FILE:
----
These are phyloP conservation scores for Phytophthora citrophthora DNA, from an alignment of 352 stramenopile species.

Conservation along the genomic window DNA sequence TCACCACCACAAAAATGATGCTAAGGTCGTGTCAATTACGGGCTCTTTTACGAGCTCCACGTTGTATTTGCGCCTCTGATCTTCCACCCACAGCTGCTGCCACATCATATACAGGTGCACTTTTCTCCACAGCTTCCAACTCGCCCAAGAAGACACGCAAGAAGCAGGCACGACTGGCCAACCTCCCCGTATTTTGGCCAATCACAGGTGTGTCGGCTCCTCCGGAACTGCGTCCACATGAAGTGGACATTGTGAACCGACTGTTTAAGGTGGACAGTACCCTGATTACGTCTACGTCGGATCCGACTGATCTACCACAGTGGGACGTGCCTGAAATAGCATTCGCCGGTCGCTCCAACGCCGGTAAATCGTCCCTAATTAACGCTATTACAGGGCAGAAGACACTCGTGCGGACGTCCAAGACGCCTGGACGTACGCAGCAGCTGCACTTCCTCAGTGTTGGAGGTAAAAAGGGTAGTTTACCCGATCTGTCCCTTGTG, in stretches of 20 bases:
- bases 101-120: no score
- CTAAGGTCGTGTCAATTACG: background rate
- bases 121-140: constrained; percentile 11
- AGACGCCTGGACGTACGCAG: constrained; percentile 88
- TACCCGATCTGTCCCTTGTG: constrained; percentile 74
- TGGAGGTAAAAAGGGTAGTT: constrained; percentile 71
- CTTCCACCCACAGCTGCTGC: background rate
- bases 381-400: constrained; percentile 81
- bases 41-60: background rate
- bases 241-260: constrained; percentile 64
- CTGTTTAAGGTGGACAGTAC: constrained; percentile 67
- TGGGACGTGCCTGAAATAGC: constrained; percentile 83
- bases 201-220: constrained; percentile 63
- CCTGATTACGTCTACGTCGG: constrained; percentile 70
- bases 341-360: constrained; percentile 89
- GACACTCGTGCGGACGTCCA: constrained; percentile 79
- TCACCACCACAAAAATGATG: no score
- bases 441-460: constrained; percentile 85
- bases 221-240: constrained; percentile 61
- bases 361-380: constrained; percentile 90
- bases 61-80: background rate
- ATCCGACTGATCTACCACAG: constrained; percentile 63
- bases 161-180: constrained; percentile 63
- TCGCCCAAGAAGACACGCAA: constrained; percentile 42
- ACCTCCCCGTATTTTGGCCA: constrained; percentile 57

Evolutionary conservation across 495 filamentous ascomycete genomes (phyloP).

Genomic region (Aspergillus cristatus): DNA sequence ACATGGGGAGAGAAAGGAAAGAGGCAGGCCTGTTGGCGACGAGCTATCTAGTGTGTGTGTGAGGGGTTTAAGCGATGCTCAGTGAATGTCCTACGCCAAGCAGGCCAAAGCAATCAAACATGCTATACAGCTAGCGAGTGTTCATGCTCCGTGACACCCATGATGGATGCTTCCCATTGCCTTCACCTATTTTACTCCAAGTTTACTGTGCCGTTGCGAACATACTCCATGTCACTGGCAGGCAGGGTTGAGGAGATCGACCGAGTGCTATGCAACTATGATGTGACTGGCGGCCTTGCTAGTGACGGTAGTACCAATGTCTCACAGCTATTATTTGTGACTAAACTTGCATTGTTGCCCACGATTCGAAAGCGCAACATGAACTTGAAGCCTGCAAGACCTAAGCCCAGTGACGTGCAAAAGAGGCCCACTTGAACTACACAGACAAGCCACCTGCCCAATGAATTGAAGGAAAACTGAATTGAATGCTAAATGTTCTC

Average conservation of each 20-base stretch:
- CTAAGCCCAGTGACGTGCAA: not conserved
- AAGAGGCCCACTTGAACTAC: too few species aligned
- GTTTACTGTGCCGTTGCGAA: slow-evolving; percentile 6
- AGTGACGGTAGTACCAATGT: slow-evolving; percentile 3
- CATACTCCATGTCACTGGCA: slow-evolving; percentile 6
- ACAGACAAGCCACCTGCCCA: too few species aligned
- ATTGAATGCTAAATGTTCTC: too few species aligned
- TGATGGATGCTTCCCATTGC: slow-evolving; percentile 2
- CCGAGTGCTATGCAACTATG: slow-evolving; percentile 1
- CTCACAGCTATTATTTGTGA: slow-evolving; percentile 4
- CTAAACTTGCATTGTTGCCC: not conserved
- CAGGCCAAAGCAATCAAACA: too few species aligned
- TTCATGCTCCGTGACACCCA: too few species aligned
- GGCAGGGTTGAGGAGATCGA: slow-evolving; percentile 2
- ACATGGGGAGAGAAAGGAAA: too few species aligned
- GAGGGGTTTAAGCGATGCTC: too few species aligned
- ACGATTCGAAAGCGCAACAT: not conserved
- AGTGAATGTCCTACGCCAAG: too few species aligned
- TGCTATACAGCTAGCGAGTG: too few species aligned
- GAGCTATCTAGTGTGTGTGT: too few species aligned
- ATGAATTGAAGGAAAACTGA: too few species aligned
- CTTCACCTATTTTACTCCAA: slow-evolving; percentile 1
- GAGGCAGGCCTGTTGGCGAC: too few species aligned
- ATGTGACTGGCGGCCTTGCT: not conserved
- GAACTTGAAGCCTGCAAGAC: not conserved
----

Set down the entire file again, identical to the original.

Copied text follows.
These are phyloP conservation scores for Phytophthora citrophthora DNA, from an alignment of 352 stramenopile species.

Conservation along the genomic window DNA sequence TCACCACCACAAAAATGATGCTAAGGTCGTGTCAATTACGGGCTCTTTTACGAGCTCCACGTTGTATTTGCGCCTCTGATCTTCCACCCACAGCTGCTGCCACATCATATACAGGTGCACTTTTCTCCACAGCTTCCAACTCGCCCAAGAAGACACGCAAGAAGCAGGCACGACTGGCCAACCTCCCCGTATTTTGGCCAATCACAGGTGTGTCGGCTCCTCCGGAACTGCGTCCACATGAAGTGGACATTGTGAACCGACTGTTTAAGGTGGACAGTACCCTGATTACGTCTACGTCGGATCCGACTGATCTACCACAGTGGGACGTGCCTGAAATAGCATTCGCCGGTCGCTCCAACGCCGGTAAATCGTCCCTAATTAACGCTATTACAGGGCAGAAGACACTCGTGCGGACGTCCAAGACGCCTGGACGTACGCAGCAGCTGCACTTCCTCAGTGTTGGAGGTAAAAAGGGTAGTTTACCCGATCTGTCCCTTGTG, in stretches of 20 bases:
- bases 101-120: no score
- CTAAGGTCGTGTCAATTACG: background rate
- bases 121-140: constrained; percentile 11
- AGACGCCTGGACGTACGCAG: constrained; percentile 88
- TACCCGATCTGTCCCTTGTG: constrained; percentile 74
- TGGAGGTAAAAAGGGTAGTT: constrained; percentile 71
- CTTCCACCCACAGCTGCTGC: background rate
- bases 381-400: constrained; percentile 81
- bases 41-60: background rate
- bases 241-260: constrained; percentile 64
- CTGTTTAAGGTGGACAGTAC: constrained; percentile 67
- TGGGACGTGCCTGAAATAGC: constrained; percentile 83
- bases 201-220: constrained; percentile 63
- CCTGATTACGTCTACGTCGG: constrained; percentile 70
- bases 341-360: constrained; percentile 89
- GACACTCGTGCGGACGTCCA: constrained; percentile 79
- TCACCACCACAAAAATGATG: no score
- bases 441-460: constrained; percentile 85
- bases 221-240: constrained; percentile 61
- bases 361-380: constrained; percentile 90
- bases 61-80: background rate
- ATCCGACTGATCTACCACAG: constrained; percentile 63
- bases 161-180: constrained; percentile 63
- TCGCCCAAGAAGACACGCAA: constrained; percentile 42
- ACCTCCCCGTATTTTGGCCA: constrained; percentile 57

Evolutionary conservation across 495 filamentous ascomycete genomes (phyloP).

Genomic region (Aspergillus cristatus): DNA sequence ACATGGGGAGAGAAAGGAAAGAGGCAGGCCTGTTGGCGACGAGCTATCTAGTGTGTGTGTGAGGGGTTTAAGCGATGCTCAGTGAATGTCCTACGCCAAGCAGGCCAAAGCAATCAAACATGCTATACAGCTAGCGAGTGTTCATGCTCCGTGACACCCATGATGGATGCTTCCCATTGCCTTCACCTATTTTACTCCAAGTTTACTGTGCCGTTGCGAACATACTCCATGTCACTGGCAGGCAGGGTTGAGGAGATCGACCGAGTGCTATGCAACTATGATGTGACTGGCGGCCTTGCTAGTGACGGTAGTACCAATGTCTCACAGCTATTATTTGTGACTAAACTTGCATTGTTGCCCACGATTCGAAAGCGCAACATGAACTTGAAGCCTGCAAGACCTAAGCCCAGTGACGTGCAAAAGAGGCCCACTTGAACTACACAGACAAGCCACCTGCCCAATGAATTGAAGGAAAACTGAATTGAATGCTAAATGTTCTC

Average conservation of each 20-base stretch:
- CTAAGCCCAGTGACGTGCAA: not conserved
- AAGAGGCCCACTTGAACTAC: too few species aligned
- GTTTACTGTGCCGTTGCGAA: slow-evolving; percentile 6
- AGTGACGGTAGTACCAATGT: slow-evolving; percentile 3
- CATACTCCATGTCACTGGCA: slow-evolving; percentile 6
- ACAGACAAGCCACCTGCCCA: too few species aligned
- ATTGAATGCTAAATGTTCTC: too few species aligned
- TGATGGATGCTTCCCATTGC: slow-evolving; percentile 2
- CCGAGTGCTATGCAACTATG: slow-evolving; percentile 1
- CTCACAGCTATTATTTGTGA: slow-evolving; percentile 4
- CTAAACTTGCATTGTTGCCC: not conserved
- CAGGCCAAAGCAATCAAACA: too few species aligned
- TTCATGCTCCGTGACACCCA: too few species aligned
- GGCAGGGTTGAGGAGATCGA: slow-evolving; percentile 2
- ACATGGGGAGAGAAAGGAAA: too few species aligned
- GAGGGGTTTAAGCGATGCTC: too few species aligned
- ACGATTCGAAAGCGCAACAT: not conserved
- AGTGAATGTCCTACGCCAAG: too few species aligned
- TGCTATACAGCTAGCGAGTG: too few species aligned
- GAGCTATCTAGTGTGTGTGT: too few species aligned
- ATGAATTGAAGGAAAACTGA: too few species aligned
- CTTCACCTATTTTACTCCAA: slow-evolving; percentile 1
- GAGGCAGGCCTGTTGGCGAC: too few species aligned
- ATGTGACTGGCGGCCTTGCT: not conserved
- GAACTTGAAGCCTGCAAGAC: not conserved